It’s not always about chasing the idyllic dream of living La Dolce Vita in a rural, sleepy village where time stands still.
For some, it’s part of a career change: a radical career upgrade that comes with a retirement lifestyle.
“Because of the lack of doctors in the village hospital a partnership between the University of Rosario in Argentina and our city office has been signed to fill the vacancies, and soon we will have Argentinian doctors again speak Italian easily,” Mussomeli mayor Giuseppe Catania told CNN.
The association began as a campaign to attract foreign investment for the regeneration of the city of Mussomeli, Catania said, and it is working before solving a health problem.
“These new doctors are very interested in providing rehabilitation projects to breathe new life into our depopulating village, including buying and renovating abandoned buildings in The historic center is our greatest achievement.”
In recent years, Mussomeli has sold over 300 small properties, starting at €5,000, and 150 one-euro houses, to attract foreign companies and skilled workers. Many new customers come from Argentina, where the Mussomeli family moved in the 1900s.
‘Easy and Slow’
Some Italian-Argentinian doctors visited Mussomeli to meet with the authorities, school children and colleagues in the future – and see what the town is like.
For ER doctor in Rosario Leonardo Roldan, moving to Sicily was a double goal.
“I’m young, 49, so it’s more than a professional change in my career: it’s the choice of leading a different life, the polar opposite of the one I live in Argentina, and take my family with me.”
Roldan, who used to live in the North of Italy, said that he did not see the beauty of Sicily until he met Mussomeli, who helped him to overcome some preconceived notions that about the southern depth he picked up while he was in the north.
“Mussomeli is a great break from my everyday reality. It’s another world: quiet, peaceful, where the locals lead a simple life. spend more time to taste the good things.”
For him, Mussomeli has the opportunity to live a slow life and use his free time to enjoy what he loves the most: running through the clean hills of the village covered with pastured sheep and looking for the wonders of Sicily. He compares it to offering fast food for slow food
Roldan plans to move from America with his whole family, including the dog, and he has already looked at some properties.
“The townhouse does a wonderful job with retail design, and sometimes, when I live, I can buy and renovate one, as a life project without rushing,” said him.
Initially, he plans to move into a country house with a garden next door to Mussomeli, but if his one-year contract is extended he will be happy to embark on a one-euro home-swapping journey.
“I don’t want it to be an investment, I don’t want it to be a store or a business.
The move to Mussomeli will allow Roldan to reconnect with his Italian roots, given that four of his great-grandparents immigrated to America from Italy.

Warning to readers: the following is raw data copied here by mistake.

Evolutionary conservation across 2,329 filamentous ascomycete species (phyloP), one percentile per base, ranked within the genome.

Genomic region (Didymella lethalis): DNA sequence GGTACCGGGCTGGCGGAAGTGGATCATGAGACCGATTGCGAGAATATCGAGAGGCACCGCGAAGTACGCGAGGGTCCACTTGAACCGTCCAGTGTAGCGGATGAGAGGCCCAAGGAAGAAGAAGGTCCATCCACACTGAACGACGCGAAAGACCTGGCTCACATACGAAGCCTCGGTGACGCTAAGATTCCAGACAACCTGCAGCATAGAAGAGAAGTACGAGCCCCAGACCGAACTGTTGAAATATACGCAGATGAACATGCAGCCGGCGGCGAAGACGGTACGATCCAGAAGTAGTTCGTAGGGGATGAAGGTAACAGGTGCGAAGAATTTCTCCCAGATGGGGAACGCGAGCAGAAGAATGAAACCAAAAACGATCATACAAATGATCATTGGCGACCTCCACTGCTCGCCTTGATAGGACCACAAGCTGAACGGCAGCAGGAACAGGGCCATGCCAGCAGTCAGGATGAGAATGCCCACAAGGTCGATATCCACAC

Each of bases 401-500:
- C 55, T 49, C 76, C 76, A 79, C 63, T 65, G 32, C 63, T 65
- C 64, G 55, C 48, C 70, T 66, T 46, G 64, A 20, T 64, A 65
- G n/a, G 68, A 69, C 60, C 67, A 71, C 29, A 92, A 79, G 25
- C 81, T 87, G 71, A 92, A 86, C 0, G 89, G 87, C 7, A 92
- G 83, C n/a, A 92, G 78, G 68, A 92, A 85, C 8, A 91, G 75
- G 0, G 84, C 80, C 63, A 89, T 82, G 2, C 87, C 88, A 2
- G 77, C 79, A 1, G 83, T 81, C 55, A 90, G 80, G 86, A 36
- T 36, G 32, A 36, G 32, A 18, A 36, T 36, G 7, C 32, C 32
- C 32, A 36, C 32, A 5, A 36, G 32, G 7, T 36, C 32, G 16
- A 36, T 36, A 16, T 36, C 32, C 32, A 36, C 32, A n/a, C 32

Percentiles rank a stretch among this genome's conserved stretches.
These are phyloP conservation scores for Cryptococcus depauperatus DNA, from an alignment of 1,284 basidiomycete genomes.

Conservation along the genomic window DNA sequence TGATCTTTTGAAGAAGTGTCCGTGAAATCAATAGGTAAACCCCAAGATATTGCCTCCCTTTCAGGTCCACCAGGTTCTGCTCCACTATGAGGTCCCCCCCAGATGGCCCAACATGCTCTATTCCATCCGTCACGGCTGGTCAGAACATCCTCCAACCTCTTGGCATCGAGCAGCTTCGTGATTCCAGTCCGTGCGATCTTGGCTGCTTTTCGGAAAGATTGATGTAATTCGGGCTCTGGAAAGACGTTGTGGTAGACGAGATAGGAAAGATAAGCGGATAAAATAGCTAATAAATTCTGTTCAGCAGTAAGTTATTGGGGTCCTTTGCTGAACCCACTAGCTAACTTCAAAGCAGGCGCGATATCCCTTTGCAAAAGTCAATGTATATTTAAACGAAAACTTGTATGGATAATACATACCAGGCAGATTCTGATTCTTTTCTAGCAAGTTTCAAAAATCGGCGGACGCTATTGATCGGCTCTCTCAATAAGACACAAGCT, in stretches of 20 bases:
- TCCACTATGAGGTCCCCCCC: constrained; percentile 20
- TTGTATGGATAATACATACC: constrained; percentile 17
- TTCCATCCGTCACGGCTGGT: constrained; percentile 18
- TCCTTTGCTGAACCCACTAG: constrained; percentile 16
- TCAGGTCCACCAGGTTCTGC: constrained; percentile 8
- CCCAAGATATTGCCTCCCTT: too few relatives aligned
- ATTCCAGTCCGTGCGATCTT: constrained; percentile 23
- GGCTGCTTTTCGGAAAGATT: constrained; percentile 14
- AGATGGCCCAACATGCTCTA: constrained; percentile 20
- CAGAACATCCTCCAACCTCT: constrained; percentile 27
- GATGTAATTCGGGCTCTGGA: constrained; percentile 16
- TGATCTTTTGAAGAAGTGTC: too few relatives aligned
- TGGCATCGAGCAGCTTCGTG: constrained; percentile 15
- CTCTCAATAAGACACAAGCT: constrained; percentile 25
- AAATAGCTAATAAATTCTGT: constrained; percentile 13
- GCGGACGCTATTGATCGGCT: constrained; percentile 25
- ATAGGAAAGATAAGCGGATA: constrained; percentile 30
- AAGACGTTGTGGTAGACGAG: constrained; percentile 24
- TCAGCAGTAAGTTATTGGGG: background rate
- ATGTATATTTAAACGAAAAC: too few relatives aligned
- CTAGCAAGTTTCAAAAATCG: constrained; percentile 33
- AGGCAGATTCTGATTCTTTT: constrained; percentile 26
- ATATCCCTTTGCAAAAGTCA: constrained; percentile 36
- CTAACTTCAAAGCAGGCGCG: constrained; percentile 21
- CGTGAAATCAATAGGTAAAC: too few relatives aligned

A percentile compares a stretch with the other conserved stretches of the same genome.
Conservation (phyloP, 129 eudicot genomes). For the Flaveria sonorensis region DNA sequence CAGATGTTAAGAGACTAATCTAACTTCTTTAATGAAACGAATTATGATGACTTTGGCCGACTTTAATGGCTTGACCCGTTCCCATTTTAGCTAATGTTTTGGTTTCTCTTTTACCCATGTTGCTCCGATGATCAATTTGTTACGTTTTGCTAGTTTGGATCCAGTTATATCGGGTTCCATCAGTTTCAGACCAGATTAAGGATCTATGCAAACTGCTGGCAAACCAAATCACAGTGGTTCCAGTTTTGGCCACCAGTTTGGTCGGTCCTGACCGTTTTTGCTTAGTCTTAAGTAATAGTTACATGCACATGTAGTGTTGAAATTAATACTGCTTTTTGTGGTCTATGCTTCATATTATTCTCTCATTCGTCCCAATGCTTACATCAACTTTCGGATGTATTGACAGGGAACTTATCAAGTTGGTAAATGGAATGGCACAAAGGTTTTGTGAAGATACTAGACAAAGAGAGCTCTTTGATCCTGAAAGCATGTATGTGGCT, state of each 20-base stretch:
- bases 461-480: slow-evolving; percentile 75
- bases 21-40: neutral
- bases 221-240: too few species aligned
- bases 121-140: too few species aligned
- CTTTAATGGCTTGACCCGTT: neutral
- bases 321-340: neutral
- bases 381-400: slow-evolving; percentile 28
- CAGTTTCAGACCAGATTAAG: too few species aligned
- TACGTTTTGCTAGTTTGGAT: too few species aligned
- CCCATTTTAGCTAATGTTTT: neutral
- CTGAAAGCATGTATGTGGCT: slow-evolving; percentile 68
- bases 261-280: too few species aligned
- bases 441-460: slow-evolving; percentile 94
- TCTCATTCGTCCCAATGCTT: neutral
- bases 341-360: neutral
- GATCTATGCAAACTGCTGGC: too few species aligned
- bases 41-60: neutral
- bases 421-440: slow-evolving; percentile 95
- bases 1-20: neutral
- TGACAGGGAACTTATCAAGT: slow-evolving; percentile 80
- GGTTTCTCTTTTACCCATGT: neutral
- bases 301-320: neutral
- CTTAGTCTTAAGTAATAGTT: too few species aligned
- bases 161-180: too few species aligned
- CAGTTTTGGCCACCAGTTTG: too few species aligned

Time to come back
Diego Colabianchi looks back on his Sicilian journey.
Argentina is going through an economic crisis, which is the reason for the decision to move, said the Italian-Argentinian pediatrician Diego Colabianchi, from Rosario. His wife, an oncologist, joins the doctors at Mussomeli.
“I studied in Italy, we fell in love and left to live in Italy. The engagement is a good opportunity to return, and I enjoy the idea of a life change. I have never been to Mussomeli before but know I’m really Myself living there – the small village world, the peace, it’s the only thing that awakens me to the infinite knowledge.”
Colabianchi said that he wanted a new experience in a peaceful place surrounded by nature, and where he would be treated to good Sicilian food and of course something else.
“At this point in my life, I can’t see myself living in Rome, it’s chaos.
“I like its location, high on the mountains, very different from the plain of Rosario where I live. Also, Mussomeli is close to the beaches; there are hills, olive groves, vineyards, and farms produce great wool.”
The idea of taking a derelict property and refurbishing it to help bring the old ship back to life enticed him. But Colabianchi prefers to take it one step at a time.
“The first year in Mussomeli will be used to adapt to my new places, but my dream is to live there and live well, so sometimes buying a one-euro home, or an abandoned house in a good position. of course it’s a choice”.
‘Full of Life’
For Buenos Aires-based gastroenterologist Edgardo Trape working as a doctor in Mussomeli is a double challenge.
“I want to start doing different things, and see different things. Above all, I want a professional jolt and when I visited Mussomeli, I felt that this energy was running in the village. It’s full of life.”
According to Trape, working in Sicily allows him to be closer to his children in Europe and reconnect with his Sicilian heritage.
“Three of my ancestors came from the city of Caltanissetta, and Mussomeli is part of the same province, so it can’t be just one.”
Unlike his Rosario colleagues, Trape is concerned that Mussomeli may not be getting enough sleep for him compared to his current life in Buenos Aires, where he says he is completely satisfied.
“It’s a small village with a pleasant and humble atmosphere [compared to] My first thought was what I got on my first visit, but I’m happy and looking forward to this experience. “
And maybe, when he starts working regularly in the hospital and has a long experience in his Sicilian life, Trape says he can buy and renovate an abandoned home.